Republican voters in Georgia on Tuesday will choose their party’s nominee for governor in a two-man faceoff that has become a proxy battle between U.S. President Donald Trump and the state’s popular Republican governor, Nathan Deal.
In May, Lieutenant Governor Casey Cagle, who has Deal’s endorsement, finished ahead of Georgia Secretary of State Brian Kemp. But Kemp, whose hardline campaigning approach dovetails with Trump’s, earned the president’s backing last week, a surprise endorsement that should give him a major boost among Republican voters in the run-off election.
“I would think it does give the edge to Kemp,” said Charles Bullock, a political science professor at the University of Georgia.
Recent polls show a close race. The winner of Tuesday’s contest will face Democrat Stacey Abrams, who is vying to become the first black woman to serve as a U.S. state governor, in what is expected to be one of the most hotly contested races in November’s midterm elections. Trump carried Georgia by five percentage points in 2016.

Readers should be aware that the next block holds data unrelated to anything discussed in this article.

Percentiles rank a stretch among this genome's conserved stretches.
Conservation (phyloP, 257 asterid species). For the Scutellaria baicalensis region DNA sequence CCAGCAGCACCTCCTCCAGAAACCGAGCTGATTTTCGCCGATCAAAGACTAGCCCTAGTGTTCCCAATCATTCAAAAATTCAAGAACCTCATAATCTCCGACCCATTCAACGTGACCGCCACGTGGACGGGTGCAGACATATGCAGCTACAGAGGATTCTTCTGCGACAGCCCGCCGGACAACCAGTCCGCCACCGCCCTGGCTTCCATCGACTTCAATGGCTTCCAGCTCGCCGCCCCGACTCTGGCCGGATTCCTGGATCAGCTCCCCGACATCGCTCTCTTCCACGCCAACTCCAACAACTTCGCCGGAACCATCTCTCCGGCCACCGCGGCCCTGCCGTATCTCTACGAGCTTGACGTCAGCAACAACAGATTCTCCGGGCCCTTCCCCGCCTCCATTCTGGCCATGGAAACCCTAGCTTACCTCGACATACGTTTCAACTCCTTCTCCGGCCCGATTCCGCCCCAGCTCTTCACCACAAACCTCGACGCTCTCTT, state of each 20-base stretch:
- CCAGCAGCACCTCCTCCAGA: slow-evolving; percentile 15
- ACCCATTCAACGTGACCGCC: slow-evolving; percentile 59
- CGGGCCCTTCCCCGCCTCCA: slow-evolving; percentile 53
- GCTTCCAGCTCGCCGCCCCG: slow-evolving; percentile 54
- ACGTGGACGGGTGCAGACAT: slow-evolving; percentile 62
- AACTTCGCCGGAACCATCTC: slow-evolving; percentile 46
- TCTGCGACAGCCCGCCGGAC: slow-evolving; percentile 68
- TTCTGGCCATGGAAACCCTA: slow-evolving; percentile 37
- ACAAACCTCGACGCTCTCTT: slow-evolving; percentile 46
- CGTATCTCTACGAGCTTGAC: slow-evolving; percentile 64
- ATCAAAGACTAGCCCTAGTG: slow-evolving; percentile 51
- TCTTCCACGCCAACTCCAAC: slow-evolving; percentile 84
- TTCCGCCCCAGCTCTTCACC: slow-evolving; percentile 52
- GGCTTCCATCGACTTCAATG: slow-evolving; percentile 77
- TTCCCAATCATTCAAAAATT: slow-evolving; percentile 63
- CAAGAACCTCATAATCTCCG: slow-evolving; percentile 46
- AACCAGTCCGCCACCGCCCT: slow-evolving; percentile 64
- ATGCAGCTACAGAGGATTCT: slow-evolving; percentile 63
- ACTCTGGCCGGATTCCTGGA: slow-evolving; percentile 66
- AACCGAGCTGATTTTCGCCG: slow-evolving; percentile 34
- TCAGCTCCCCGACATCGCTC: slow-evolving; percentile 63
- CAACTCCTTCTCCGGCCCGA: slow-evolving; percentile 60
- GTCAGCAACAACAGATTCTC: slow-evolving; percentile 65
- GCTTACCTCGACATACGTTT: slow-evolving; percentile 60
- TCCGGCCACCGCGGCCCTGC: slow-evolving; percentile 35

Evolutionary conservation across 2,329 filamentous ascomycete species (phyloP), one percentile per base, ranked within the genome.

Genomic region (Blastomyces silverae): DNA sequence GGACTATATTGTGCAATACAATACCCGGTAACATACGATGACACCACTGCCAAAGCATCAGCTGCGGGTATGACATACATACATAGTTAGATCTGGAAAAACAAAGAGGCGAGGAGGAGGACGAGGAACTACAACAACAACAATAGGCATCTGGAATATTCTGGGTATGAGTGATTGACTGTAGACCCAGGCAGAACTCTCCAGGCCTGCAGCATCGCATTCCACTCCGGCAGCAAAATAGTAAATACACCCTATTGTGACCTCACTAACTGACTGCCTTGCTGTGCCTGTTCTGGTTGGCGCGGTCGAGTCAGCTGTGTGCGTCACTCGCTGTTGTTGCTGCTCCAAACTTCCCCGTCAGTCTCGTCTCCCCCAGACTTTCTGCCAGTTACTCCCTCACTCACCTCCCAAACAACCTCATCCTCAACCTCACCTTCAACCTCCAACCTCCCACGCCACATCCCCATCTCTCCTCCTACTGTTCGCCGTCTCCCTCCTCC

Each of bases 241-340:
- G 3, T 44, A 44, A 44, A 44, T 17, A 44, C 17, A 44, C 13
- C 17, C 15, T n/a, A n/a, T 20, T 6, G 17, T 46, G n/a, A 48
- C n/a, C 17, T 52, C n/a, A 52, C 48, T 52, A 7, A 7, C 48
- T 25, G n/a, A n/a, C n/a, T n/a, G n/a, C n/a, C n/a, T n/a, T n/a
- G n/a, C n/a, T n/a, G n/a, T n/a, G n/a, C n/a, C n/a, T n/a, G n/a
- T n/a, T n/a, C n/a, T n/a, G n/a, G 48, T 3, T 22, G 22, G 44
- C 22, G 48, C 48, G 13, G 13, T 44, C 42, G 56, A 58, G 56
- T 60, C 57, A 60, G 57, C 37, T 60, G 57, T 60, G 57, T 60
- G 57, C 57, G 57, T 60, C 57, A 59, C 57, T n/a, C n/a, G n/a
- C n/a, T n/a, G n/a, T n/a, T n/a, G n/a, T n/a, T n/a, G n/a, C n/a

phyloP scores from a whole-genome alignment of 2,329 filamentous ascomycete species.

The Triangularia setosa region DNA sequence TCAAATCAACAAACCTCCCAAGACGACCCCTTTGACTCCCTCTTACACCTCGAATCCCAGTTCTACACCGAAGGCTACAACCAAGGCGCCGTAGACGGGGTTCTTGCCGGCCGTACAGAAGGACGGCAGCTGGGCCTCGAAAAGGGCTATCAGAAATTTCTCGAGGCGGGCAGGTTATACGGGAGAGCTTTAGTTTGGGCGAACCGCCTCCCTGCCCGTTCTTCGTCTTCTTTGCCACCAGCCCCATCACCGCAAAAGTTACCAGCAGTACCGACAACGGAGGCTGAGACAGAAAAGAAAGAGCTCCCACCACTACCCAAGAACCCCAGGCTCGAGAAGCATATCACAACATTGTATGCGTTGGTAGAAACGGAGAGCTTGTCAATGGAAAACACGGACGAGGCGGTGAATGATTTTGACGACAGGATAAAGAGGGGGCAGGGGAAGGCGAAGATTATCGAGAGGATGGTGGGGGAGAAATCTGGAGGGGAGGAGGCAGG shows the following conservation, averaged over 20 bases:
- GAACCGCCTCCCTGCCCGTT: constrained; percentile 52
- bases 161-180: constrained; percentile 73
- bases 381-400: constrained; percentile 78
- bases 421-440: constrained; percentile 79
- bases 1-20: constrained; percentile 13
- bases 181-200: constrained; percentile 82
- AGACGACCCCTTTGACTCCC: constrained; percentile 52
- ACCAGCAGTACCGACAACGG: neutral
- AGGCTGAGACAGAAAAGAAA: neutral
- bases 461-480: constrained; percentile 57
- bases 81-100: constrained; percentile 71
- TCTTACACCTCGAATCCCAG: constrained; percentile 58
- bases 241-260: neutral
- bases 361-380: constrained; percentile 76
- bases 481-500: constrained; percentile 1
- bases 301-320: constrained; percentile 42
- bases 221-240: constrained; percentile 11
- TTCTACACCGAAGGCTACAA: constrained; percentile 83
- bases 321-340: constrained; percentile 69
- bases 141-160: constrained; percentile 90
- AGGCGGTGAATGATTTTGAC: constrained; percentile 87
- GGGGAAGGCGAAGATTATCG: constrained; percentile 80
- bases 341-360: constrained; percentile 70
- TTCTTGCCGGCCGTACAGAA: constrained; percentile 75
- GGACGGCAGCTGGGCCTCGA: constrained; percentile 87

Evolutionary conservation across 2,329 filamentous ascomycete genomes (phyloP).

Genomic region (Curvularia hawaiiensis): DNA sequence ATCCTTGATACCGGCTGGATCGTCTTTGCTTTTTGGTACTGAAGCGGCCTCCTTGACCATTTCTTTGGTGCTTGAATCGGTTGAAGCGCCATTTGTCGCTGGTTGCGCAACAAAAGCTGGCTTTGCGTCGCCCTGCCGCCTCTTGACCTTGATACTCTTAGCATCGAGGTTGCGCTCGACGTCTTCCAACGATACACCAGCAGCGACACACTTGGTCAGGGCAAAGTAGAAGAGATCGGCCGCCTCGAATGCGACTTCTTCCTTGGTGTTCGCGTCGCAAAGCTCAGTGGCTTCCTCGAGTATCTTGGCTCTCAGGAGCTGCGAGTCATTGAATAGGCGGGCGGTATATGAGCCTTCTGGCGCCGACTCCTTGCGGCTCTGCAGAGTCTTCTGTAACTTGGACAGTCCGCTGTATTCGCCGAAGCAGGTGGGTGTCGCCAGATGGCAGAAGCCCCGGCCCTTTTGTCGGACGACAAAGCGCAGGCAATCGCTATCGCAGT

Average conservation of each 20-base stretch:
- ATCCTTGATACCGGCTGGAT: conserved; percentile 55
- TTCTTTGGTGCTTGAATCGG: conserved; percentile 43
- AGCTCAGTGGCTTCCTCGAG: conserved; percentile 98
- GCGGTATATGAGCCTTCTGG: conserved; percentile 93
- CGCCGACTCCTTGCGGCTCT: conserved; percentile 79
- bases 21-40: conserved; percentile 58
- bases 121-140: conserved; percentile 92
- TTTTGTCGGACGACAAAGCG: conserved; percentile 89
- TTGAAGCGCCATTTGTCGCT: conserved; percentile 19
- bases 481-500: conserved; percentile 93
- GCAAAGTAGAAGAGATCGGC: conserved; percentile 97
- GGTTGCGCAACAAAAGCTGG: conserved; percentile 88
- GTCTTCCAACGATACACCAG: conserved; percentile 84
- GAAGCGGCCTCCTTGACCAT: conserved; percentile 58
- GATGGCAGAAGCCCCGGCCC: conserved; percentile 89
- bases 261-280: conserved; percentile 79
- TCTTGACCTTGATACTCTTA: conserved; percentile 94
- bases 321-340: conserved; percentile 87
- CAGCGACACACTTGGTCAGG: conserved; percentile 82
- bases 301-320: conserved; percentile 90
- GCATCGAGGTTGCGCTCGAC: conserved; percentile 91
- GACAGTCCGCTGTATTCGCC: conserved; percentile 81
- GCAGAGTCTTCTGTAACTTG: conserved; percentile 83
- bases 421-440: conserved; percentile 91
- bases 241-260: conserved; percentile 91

The Republican nominating race has been marked by fiercely negative campaigning.
Cagle, 52, bested Kemp, 55, by 13 points in the springtime primary to set up the top-two showdown. But he came under fire in recent weeks after Kemp and another candidate who finished fourth released secret recordings in which Cagle acknowledged supporting a bad policy for political reasons and said the primary appeared to be a contest to see who could be “craziest.”
That last comment likely referred to Kemp’s political advertisements, in which he jokingly threatened a teenage boy who wanted to date his daughter with a shotgun and promised to “round up” illegal immigrants in his truck.
Deal, who cannot run again due to term limits, endorsed Cagle last week, a move countered two days later when Trump posted his support for Kemp on Twitter.
“Brian is very strong on Crime and Borders, LOVES our Military, Vets and the 2nd Amendment. He will be a GREAT Governor!” Trump said in another tweet backing Kemp on Saturday, ahead of Vice President Mike Pence’s appearance with the candidate at a campaign event.
Both candidates have embraced Trump and have similar policy positions, including support for gun rights, lower taxes and tough anti-illegal immigration measures.
Cagle would likely be a stronger general election candidate than Kemp, whose heated rhetoric could alienate women voters in a race against Abrams, according to Bullock.
Reporting by Joseph Ax; editing by Colleen Jenkins and Tom Brown